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Why 478,082 people queued to see this gay artist’s record-breaking exhibit

It’s official: David Hockney’s recent retrospective at the Tate Britain is the gallery’s most-visited ever.

A staggering 478,082 people went to see the exhibit (including yours truly) in London this spring.

We previewed the collection, containing some of the openly gay British artist’s most famous work, back in February.

A post shared by Tate (@tate) on Apr 29, 2017 at 8:04am PDT

Among them is the iconic ‘Portrait of an Artist (Pool with Two Figures)’ and ‘A Bigger Splash’.

Many of the works feature cute guys, such as ‘Peter Getting Out of Nick’s Pool’, pictured above.

One piece fusing painting with Hockney’s other great love, photography, even contains a blink-and-you’ll-miss-it appearance from Tom Daley and Dustin Lance Black.

The couple made sure to catch the exhibit themselves, with Milk screenwriter Dustin sharing a selfie of the pair in front of A Bigger Splash.

Of course much of Hockney’s art, like the moving ‘We Two Boys Together Clinging’, explores themes of homosexuality.

Hockney is also known for his intimate portraits, such as this one of his late parents, Laura and Kenneth.

A post shared by Tate (@tate) on Feb 22, 2017 at 8:57am PST

The exhibit attracted an average of over 4,300 visitors each day, with 35,000 advance tickets sold. To cope with demand, the gallery was open until midnight over this past weekend.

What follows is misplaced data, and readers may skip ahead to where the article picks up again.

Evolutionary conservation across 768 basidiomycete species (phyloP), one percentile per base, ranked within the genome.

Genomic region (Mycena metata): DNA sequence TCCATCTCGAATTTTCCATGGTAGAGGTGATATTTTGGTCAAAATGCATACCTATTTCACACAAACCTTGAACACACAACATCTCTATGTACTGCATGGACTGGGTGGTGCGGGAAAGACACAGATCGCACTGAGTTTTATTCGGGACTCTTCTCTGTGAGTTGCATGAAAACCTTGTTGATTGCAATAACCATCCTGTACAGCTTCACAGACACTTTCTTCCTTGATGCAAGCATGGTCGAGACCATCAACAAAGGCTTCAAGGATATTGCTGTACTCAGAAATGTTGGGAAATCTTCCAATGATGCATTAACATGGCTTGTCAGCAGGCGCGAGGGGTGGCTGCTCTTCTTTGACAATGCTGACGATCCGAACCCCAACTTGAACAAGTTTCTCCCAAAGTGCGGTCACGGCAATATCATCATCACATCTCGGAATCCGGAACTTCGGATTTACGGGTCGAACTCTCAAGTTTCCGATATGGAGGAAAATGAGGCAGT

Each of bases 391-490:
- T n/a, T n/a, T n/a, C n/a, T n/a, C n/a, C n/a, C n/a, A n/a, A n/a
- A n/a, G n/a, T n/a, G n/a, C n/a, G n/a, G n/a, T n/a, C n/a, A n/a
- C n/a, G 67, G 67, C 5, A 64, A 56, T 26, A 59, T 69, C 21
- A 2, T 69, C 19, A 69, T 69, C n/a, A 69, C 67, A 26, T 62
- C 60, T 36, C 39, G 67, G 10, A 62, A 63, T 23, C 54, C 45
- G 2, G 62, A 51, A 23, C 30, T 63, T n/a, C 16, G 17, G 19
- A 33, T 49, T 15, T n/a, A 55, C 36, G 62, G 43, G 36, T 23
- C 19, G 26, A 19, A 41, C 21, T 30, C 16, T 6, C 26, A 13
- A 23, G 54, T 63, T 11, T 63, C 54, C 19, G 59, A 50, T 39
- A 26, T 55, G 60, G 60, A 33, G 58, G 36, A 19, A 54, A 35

Its stunning success precedes Hockney turning 80 on 4 July.

Commenting, Director of the Tate Britain Alex Farquharson said: ‘Tate Britain is the home of British art and the perfect place to showcase one of our greatest living artists.

‘The response to this retrospective – the first in 29 years – has been incredible.’

A post shared by Tate (@tate) on May 3, 2017 at 9:57am PDT

He furthermore added: ‘It is wonderful that so many people have had the chance to see it, and that they found the exhibition so exciting, thought-provoking and moving. We look forward to many more people seeing the exhibition when it travels to Paris and New York.’

Elsewhere, another Tate exhibit currently on of interest to LGBTIs is Wolfgang Tillmans 2017. The Tate Modern’s celebration of the openly gay former Turner Prize winner from Germany closes on 11 June.

What’s more, back in the Tate Britain is Queer British Art 1861-1967. This major collection of works by and inspired by LGBTIs is on display until 1 October.

Images © David Hockney.